Wednesday, March 4, 2009

"300" and Racism


There’s a lengthy but on-the-money piece by Jehanzeb Dar over at Broken Mystic, about the racist and homophobic imagery in the movie 300. I know the film is a couple of years old now, but the article really resonated with me. At its most basic level, 300 is good for what it is, a violent chop-em-up war movie with some interesting comic-book stylings. But there was a lingering unease for me about the film’s subtext; it doesn’t take a paranoid conspiracy theorist to notice that 300 also plays out like a white supremacist’s wet dream.

The outrageously chiselled and noble warriors of Sparta (who look anything but Greek, by the way), constantly spouting odes to their own uber-masculinity, take on a thoroughly monstrous Persian horde. There are no shades of goodness in the Persians, who also represent various types of “otherness”. They are brown. Some of their fighters are hideously disfigured or look like freakish monsters. Their emperor is represented as effeminate, androgynous and possibly homosexual (and played by a Latino). Riding strange beasts, wielding exotic weapons and mystical arts, their appearance and range of dirty tricks represent the the scary strangeness of the non-white world. A collection of Western stereotypes about the otherworldy barbarism of Asians and Africans, the Persians represent a horde of swarthy savages trying to force their way into the realm of the noble white man. It ain’t hard to see the parallels with present day events. And no surprise that it didn't exactly earn rave reviews in Iran.

The movie is perhaps even more offensive to disabled people (I’m not one, so I’m just guessing here). Deformity and disability are associated with evil and moral cowardice a number of times, in contrast to the physical perfection of the rippling bodies of the Spartan warriors.

Also in the article is an excerpt from an interview with the writer of the 300 comic book, Frank Miller, in which he describes his views of the clash of civilizations in today’s world – and it gives a clue to some of the racist themes that mar the movie.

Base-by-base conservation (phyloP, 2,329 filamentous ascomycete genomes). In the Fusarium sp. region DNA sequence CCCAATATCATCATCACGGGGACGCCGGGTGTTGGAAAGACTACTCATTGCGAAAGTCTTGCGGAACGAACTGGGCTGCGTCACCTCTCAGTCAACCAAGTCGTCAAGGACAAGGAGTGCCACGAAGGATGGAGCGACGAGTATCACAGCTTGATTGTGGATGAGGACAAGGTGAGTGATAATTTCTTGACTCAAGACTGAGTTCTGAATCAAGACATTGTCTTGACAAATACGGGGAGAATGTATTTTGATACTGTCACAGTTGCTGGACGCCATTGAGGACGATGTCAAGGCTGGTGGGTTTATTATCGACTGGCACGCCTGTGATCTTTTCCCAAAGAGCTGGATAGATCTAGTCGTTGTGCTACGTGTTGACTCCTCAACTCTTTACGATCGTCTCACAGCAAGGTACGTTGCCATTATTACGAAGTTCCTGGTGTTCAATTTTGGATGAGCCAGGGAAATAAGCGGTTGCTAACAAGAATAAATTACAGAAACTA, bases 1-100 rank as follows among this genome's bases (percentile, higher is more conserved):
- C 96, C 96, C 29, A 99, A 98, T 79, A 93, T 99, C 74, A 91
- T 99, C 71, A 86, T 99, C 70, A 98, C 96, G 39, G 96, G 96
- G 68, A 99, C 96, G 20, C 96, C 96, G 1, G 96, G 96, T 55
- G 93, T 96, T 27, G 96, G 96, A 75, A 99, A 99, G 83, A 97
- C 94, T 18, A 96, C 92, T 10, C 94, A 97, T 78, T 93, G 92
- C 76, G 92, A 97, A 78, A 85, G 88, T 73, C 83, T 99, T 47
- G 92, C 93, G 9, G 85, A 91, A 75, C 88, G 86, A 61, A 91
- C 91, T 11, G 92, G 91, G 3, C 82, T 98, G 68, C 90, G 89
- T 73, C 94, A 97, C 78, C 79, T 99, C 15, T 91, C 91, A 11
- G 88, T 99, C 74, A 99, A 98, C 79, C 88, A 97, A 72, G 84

2 comments:

  1. I remember one line from the movie- "Pile those Persians High"- that I thought would become the title of the mooted US invasion of Iran- "Operation Pile the Persians Higher". But apart from the timing (US-Iranian tension), I think its possible to read too much into the racism angle. The movie is deliberately narrated as half saga/half myth and I remember the director saying that he wanted to get across the distorted reality and exaggeration that comes with that. And I reckon most of the Greeks looked pretty swarthy and for the most part, as a "nation", certainly weren't portrayed in an enviable light. Maybe another interesting subtext for the movie was that most of the filming and extras seemed to be done by cheap Eastern Europeans, while the "face" of the movie was Western.

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  2. Yeah I get what you're saying bonoboboy. No doubt there is much exaggeration to enhance the mythical qualities of the movie. I don't necessarily think there is any intentional racism, but I still think it sends a worrying message to its audience. The homophobia is more obvious, and again while not necessarily intentional, I just think they didn't really care.
    Apart from having dark hair, I really don't think anyone looked Greek. I mean, David Wenham?

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